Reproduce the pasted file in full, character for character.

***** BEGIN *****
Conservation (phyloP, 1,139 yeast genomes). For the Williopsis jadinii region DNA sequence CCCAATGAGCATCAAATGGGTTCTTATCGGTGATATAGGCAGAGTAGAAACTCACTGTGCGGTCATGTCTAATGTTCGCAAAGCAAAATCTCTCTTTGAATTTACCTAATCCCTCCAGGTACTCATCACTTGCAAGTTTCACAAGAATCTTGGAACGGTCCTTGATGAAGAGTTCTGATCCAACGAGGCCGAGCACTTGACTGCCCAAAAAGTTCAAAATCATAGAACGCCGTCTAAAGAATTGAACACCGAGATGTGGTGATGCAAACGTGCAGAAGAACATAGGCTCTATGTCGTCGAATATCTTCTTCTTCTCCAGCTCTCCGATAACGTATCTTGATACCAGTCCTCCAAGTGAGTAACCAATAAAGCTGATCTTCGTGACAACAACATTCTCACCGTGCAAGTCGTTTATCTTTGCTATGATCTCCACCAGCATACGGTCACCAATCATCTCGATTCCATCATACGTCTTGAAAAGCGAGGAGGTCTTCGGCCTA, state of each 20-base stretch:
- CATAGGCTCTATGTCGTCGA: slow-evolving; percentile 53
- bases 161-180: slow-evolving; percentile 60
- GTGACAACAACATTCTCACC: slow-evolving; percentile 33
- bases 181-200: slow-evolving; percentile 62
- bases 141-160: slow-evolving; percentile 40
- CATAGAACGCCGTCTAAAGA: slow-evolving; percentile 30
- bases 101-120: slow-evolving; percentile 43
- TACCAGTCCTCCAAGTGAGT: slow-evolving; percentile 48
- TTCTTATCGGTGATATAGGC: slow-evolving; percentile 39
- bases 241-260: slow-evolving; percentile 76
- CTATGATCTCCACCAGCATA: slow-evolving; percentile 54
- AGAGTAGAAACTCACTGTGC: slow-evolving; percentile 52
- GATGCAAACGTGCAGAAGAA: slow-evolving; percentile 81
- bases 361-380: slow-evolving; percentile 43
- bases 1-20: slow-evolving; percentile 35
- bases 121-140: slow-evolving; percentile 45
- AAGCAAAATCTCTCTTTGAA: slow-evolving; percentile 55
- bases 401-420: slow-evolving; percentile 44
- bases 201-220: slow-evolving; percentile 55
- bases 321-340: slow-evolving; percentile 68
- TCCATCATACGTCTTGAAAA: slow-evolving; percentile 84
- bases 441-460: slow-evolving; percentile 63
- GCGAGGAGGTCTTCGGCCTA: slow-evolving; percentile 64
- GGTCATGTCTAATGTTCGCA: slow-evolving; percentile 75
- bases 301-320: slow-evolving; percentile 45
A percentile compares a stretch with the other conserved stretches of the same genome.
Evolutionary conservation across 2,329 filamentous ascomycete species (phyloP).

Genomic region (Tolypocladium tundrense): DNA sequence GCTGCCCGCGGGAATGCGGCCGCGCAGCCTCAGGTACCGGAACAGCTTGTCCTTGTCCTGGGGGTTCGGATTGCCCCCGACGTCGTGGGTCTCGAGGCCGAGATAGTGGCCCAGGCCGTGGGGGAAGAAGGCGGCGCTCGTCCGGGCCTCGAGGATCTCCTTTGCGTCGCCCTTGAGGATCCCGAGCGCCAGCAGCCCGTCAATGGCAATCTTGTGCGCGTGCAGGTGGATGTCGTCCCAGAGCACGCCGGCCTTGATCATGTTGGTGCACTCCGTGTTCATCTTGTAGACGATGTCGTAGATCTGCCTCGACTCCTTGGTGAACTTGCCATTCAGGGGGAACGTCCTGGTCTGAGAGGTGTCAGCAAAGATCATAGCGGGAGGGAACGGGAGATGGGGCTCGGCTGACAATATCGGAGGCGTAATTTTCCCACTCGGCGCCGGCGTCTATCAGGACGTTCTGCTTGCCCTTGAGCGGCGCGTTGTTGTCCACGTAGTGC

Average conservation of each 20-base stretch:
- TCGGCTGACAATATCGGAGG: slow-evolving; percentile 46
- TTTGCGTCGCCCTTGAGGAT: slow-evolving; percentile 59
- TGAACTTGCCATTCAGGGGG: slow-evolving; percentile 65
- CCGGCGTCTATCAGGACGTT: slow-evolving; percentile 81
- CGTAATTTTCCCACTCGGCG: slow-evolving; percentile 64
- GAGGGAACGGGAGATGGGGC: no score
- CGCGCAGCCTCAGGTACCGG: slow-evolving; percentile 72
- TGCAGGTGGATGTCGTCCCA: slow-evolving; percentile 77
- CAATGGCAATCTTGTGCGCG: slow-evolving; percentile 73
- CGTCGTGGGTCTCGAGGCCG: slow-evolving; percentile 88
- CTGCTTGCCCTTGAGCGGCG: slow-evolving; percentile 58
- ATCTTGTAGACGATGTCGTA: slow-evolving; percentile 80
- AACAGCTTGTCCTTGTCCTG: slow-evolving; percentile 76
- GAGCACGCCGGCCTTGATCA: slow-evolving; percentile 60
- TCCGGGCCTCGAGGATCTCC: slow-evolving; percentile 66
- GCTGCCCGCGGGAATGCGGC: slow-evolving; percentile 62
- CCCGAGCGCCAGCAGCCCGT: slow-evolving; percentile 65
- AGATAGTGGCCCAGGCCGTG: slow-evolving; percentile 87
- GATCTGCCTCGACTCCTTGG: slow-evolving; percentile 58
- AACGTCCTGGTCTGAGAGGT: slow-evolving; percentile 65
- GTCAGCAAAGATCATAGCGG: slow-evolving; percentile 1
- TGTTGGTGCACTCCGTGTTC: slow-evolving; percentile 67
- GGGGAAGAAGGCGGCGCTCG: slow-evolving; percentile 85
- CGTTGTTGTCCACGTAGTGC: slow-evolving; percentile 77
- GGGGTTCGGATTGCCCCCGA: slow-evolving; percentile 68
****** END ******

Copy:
Conservation (phyloP, 1,139 yeast genomes). For the Williopsis jadinii region DNA sequence CCCAATGAGCATCAAATGGGTTCTTATCGGTGATATAGGCAGAGTAGAAACTCACTGTGCGGTCATGTCTAATGTTCGCAAAGCAAAATCTCTCTTTGAATTTACCTAATCCCTCCAGGTACTCATCACTTGCAAGTTTCACAAGAATCTTGGAACGGTCCTTGATGAAGAGTTCTGATCCAACGAGGCCGAGCACTTGACTGCCCAAAAAGTTCAAAATCATAGAACGCCGTCTAAAGAATTGAACACCGAGATGTGGTGATGCAAACGTGCAGAAGAACATAGGCTCTATGTCGTCGAATATCTTCTTCTTCTCCAGCTCTCCGATAACGTATCTTGATACCAGTCCTCCAAGTGAGTAACCAATAAAGCTGATCTTCGTGACAACAACATTCTCACCGTGCAAGTCGTTTATCTTTGCTATGATCTCCACCAGCATACGGTCACCAATCATCTCGATTCCATCATACGTCTTGAAAAGCGAGGAGGTCTTCGGCCTA, state of each 20-base stretch:
- CATAGGCTCTATGTCGTCGA: slow-evolving; percentile 53
- bases 161-180: slow-evolving; percentile 60
- GTGACAACAACATTCTCACC: slow-evolving; percentile 33
- bases 181-200: slow-evolving; percentile 62
- bases 141-160: slow-evolving; percentile 40
- CATAGAACGCCGTCTAAAGA: slow-evolving; percentile 30
- bases 101-120: slow-evolving; percentile 43
- TACCAGTCCTCCAAGTGAGT: slow-evolving; percentile 48
- TTCTTATCGGTGATATAGGC: slow-evolving; percentile 39
- bases 241-260: slow-evolving; percentile 76
- CTATGATCTCCACCAGCATA: slow-evolving; percentile 54
- AGAGTAGAAACTCACTGTGC: slow-evolving; percentile 52
- GATGCAAACGTGCAGAAGAA: slow-evolving; percentile 81
- bases 361-380: slow-evolving; percentile 43
- bases 1-20: slow-evolving; percentile 35
- bases 121-140: slow-evolving; percentile 45
- AAGCAAAATCTCTCTTTGAA: slow-evolving; percentile 55
- bases 401-420: slow-evolving; percentile 44
- bases 201-220: slow-evolving; percentile 55
- bases 321-340: slow-evolving; percentile 68
- TCCATCATACGTCTTGAAAA: slow-evolving; percentile 84
- bases 441-460: slow-evolving; percentile 63
- GCGAGGAGGTCTTCGGCCTA: slow-evolving; percentile 64
- GGTCATGTCTAATGTTCGCA: slow-evolving; percentile 75
- bases 301-320: slow-evolving; percentile 45
A percentile compares a stretch with the other conserved stretches of the same genome.
Evolutionary conservation across 2,329 filamentous ascomycete species (phyloP).

Genomic region (Tolypocladium tundrense): DNA sequence GCTGCCCGCGGGAATGCGGCCGCGCAGCCTCAGGTACCGGAACAGCTTGTCCTTGTCCTGGGGGTTCGGATTGCCCCCGACGTCGTGGGTCTCGAGGCCGAGATAGTGGCCCAGGCCGTGGGGGAAGAAGGCGGCGCTCGTCCGGGCCTCGAGGATCTCCTTTGCGTCGCCCTTGAGGATCCCGAGCGCCAGCAGCCCGTCAATGGCAATCTTGTGCGCGTGCAGGTGGATGTCGTCCCAGAGCACGCCGGCCTTGATCATGTTGGTGCACTCCGTGTTCATCTTGTAGACGATGTCGTAGATCTGCCTCGACTCCTTGGTGAACTTGCCATTCAGGGGGAACGTCCTGGTCTGAGAGGTGTCAGCAAAGATCATAGCGGGAGGGAACGGGAGATGGGGCTCGGCTGACAATATCGGAGGCGTAATTTTCCCACTCGGCGCCGGCGTCTATCAGGACGTTCTGCTTGCCCTTGAGCGGCGCGTTGTTGTCCACGTAGTGC

Average conservation of each 20-base stretch:
- TCGGCTGACAATATCGGAGG: slow-evolving; percentile 46
- TTTGCGTCGCCCTTGAGGAT: slow-evolving; percentile 59
- TGAACTTGCCATTCAGGGGG: slow-evolving; percentile 65
- CCGGCGTCTATCAGGACGTT: slow-evolving; percentile 81
- CGTAATTTTCCCACTCGGCG: slow-evolving; percentile 64
- GAGGGAACGGGAGATGGGGC: no score
- CGCGCAGCCTCAGGTACCGG: slow-evolving; percentile 72
- TGCAGGTGGATGTCGTCCCA: slow-evolving; percentile 77
- CAATGGCAATCTTGTGCGCG: slow-evolving; percentile 73
- CGTCGTGGGTCTCGAGGCCG: slow-evolving; percentile 88
- CTGCTTGCCCTTGAGCGGCG: slow-evolving; percentile 58
- ATCTTGTAGACGATGTCGTA: slow-evolving; percentile 80
- AACAGCTTGTCCTTGTCCTG: slow-evolving; percentile 76
- GAGCACGCCGGCCTTGATCA: slow-evolving; percentile 60
- TCCGGGCCTCGAGGATCTCC: slow-evolving; percentile 66
- GCTGCCCGCGGGAATGCGGC: slow-evolving; percentile 62
- CCCGAGCGCCAGCAGCCCGT: slow-evolving; percentile 65
- AGATAGTGGCCCAGGCCGTG: slow-evolving; percentile 87
- GATCTGCCTCGACTCCTTGG: slow-evolving; percentile 58
- AACGTCCTGGTCTGAGAGGT: slow-evolving; percentile 65
- GTCAGCAAAGATCATAGCGG: slow-evolving; percentile 1
- TGTTGGTGCACTCCGTGTTC: slow-evolving; percentile 67
- GGGGAAGAAGGCGGCGCTCG: slow-evolving; percentile 85
- CGTTGTTGTCCACGTAGTGC: slow-evolving; percentile 77
- GGGGTTCGGATTGCCCCCGA: slow-evolving; percentile 68